‘Make it a two-way street’: China’s Silk Road faces French roadblock
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French President Emmanuel Macron, who is hosting his Chinese counterpart for a three-day state visit, has called for increased "reciprocity" in trade deals with China and a united European front to contend with Beijing’s global ambitions.
Xi Jinping's visit poses a particular challenge for Macron, who wants to deepen EU ties with China and secure lucrative contracts for French companies, while also pushing back against Beijing's growing global clout.
After talks at the Elysée Palace on Monday, the French president called for a "strong Europe-China partnership", adding that this must be based on "strong multilateralism" and "fair and balanced" trade. Xi, for his part, stressed that "a united and prosperous Europe fits in with our vision of a multipolar world".
The statements of intent followed the signing of a raft of deals on nuclear power, cultural exchanges, clean energy, and a huge contract which will see China buy 290 Airbus A320s and 10 A350 airliners from Europe's Airbus conglomerate – all amounting to a total of some $40 billion.
Macron also announced that France and China would cooperate on a number of investments in some of the countries providing stepping stones on Xi’s flagship plan, the “New Silk Road”.
But, unlike Italy last week, the French president stopped short of signing up to the hugely ambitious infrastructure project that has sparked unease in the US and the European Union.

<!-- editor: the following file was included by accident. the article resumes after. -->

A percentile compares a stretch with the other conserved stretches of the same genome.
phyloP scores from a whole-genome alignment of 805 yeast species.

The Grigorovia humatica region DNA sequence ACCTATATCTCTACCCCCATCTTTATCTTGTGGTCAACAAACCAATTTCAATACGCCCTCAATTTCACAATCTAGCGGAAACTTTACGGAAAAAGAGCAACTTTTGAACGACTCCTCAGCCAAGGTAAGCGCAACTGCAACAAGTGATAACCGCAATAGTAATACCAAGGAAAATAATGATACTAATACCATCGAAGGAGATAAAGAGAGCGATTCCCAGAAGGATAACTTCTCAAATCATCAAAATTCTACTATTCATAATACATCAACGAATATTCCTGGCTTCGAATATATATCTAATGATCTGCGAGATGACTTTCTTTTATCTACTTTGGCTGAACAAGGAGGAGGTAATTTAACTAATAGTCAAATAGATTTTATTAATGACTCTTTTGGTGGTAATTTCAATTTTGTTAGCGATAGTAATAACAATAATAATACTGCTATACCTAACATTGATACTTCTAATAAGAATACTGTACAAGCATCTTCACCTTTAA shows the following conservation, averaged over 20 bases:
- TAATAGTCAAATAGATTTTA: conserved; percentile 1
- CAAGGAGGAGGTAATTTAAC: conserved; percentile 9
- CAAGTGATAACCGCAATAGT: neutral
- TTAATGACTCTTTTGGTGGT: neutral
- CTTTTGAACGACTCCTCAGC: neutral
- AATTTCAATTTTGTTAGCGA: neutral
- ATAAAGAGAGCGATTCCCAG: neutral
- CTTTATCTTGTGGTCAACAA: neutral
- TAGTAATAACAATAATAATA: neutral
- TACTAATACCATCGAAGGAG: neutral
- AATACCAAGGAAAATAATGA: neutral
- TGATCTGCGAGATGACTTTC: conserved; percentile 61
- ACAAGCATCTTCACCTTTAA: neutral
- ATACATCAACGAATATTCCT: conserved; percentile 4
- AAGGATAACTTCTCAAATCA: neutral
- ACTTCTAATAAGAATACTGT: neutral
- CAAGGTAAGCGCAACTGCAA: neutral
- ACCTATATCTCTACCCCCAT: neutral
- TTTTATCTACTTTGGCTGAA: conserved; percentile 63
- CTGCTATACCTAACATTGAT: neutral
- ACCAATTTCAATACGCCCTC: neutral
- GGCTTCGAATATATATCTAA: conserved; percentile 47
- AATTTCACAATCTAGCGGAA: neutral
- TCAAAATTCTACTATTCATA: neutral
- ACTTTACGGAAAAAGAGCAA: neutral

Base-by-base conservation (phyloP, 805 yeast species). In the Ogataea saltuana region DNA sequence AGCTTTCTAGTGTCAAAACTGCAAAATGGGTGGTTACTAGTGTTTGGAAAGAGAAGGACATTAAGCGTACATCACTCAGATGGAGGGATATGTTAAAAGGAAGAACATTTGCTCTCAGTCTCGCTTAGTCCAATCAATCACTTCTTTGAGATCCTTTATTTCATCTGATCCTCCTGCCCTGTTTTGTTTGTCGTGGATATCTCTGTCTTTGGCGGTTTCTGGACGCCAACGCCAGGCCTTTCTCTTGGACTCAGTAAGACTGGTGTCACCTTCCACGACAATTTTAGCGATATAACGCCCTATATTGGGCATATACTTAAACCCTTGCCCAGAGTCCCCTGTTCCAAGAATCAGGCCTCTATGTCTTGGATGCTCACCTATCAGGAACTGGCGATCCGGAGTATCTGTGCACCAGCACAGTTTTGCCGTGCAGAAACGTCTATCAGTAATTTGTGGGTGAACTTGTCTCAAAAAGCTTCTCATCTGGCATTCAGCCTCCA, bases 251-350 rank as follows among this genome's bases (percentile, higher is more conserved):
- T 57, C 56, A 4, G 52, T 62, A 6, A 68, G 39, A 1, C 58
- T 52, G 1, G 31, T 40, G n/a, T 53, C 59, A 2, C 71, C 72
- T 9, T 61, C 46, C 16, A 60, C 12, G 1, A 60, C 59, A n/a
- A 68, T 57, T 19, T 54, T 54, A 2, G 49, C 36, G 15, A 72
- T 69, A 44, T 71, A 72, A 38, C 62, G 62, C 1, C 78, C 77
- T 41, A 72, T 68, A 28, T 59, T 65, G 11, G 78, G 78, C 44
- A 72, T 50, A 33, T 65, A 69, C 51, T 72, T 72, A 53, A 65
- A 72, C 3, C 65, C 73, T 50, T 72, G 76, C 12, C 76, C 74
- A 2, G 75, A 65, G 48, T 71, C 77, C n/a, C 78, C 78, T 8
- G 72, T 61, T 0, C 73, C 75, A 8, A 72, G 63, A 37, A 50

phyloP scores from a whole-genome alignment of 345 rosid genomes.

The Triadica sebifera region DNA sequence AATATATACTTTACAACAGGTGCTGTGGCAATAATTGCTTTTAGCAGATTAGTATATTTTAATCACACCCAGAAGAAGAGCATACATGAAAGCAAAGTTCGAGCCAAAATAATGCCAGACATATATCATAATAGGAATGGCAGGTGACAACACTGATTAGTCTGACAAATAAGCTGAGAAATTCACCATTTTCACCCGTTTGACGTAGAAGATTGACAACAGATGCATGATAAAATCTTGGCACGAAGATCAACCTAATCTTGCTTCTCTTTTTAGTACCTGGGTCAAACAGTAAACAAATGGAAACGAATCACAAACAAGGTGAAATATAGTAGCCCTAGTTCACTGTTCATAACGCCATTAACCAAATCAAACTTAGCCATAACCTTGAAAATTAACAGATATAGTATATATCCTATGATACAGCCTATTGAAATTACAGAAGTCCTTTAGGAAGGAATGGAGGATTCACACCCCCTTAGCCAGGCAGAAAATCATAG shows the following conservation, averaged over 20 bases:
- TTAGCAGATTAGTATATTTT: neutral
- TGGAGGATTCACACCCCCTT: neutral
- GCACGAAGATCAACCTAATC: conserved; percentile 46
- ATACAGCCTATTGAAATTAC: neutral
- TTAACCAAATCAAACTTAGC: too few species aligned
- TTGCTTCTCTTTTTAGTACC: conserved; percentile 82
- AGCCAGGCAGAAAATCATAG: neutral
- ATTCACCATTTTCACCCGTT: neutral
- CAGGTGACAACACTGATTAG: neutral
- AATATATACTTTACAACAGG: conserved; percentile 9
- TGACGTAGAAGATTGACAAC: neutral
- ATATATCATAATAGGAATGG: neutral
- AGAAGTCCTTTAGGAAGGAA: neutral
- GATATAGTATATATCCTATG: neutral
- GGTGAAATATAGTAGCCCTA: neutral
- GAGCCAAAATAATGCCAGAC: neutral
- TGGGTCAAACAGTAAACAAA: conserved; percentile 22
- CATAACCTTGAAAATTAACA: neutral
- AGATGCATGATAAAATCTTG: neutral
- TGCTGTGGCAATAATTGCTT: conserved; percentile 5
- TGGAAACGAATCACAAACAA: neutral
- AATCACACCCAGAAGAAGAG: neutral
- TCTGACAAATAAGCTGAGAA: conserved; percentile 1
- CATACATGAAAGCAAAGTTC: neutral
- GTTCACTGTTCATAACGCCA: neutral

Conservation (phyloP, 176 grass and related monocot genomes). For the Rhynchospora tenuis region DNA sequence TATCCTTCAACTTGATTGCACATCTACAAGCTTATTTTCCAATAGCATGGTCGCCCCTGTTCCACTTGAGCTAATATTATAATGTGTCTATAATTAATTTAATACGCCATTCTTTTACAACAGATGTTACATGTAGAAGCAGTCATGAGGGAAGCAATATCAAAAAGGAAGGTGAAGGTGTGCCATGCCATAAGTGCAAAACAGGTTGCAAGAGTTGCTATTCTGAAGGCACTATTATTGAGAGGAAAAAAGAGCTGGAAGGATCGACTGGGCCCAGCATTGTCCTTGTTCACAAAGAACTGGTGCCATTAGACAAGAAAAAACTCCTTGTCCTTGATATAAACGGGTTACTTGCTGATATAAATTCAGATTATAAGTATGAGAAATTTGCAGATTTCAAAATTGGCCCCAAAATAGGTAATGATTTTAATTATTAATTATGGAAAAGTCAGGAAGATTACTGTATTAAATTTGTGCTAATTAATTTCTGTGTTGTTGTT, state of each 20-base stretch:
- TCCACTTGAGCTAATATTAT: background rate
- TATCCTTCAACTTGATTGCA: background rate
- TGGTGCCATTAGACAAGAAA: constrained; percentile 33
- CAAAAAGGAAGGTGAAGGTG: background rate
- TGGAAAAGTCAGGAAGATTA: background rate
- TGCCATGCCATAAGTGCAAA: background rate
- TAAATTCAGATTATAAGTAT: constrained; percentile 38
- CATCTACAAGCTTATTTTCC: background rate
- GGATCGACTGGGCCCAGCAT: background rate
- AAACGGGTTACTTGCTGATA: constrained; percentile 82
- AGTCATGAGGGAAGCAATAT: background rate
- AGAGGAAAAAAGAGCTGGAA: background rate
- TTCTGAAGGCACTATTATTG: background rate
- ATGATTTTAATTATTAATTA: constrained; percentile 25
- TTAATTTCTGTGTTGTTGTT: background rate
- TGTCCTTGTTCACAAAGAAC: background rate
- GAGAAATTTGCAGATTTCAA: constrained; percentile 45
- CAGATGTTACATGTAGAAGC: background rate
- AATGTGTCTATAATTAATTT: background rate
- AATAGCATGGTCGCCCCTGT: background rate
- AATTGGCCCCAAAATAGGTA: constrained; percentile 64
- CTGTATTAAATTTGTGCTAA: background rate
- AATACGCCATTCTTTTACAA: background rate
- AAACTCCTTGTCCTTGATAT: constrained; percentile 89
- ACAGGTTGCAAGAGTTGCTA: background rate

French investors welcome, or are they?
Known officially as the “Belt and Road Initiative", Xi’s Silk Road aims to link China by sea and land with Southeast and Central Asia, the Middle East, Europe and Africa, through a vast infrastructure network running along the lines of the old Silk Road.
French officials initially warmed to the idea, provided it would work for domestic firms too and help plug France’s massive trade deficit with China. But Paris is adamant Silk Road cooperation must work in both directions.
In a column in French daily Le Figaro, published on Sunday, Xi made clear he wanted Paris to take part in the project, calling for more trade and investment in sectors ranging from nuclear energy to aerospace and agriculture.
"French investors are welcome to share development opportunities in China. I also hope that Chinese companies can do better in France and make a greater contribution to its economic and social development," he wrote, likening ties between the two counties to “a myriad of small streams converging into a mighty river”.
The trouble for Xi is that French and other European firms don’t feel that welcome in China, and EU leaders are concerned the "mighty river" has been flowing in one direction only.
“France has been mostly positive about the idea of developing trade routes, but it has voiced a number of caveats, including a clear demand for reciprocity” when it comes to accessing Chinese markets, said Marie-Françoise Renard, a professor at the University of Auvergne in central France and head of the IDREC Institute for Research on China's Economy.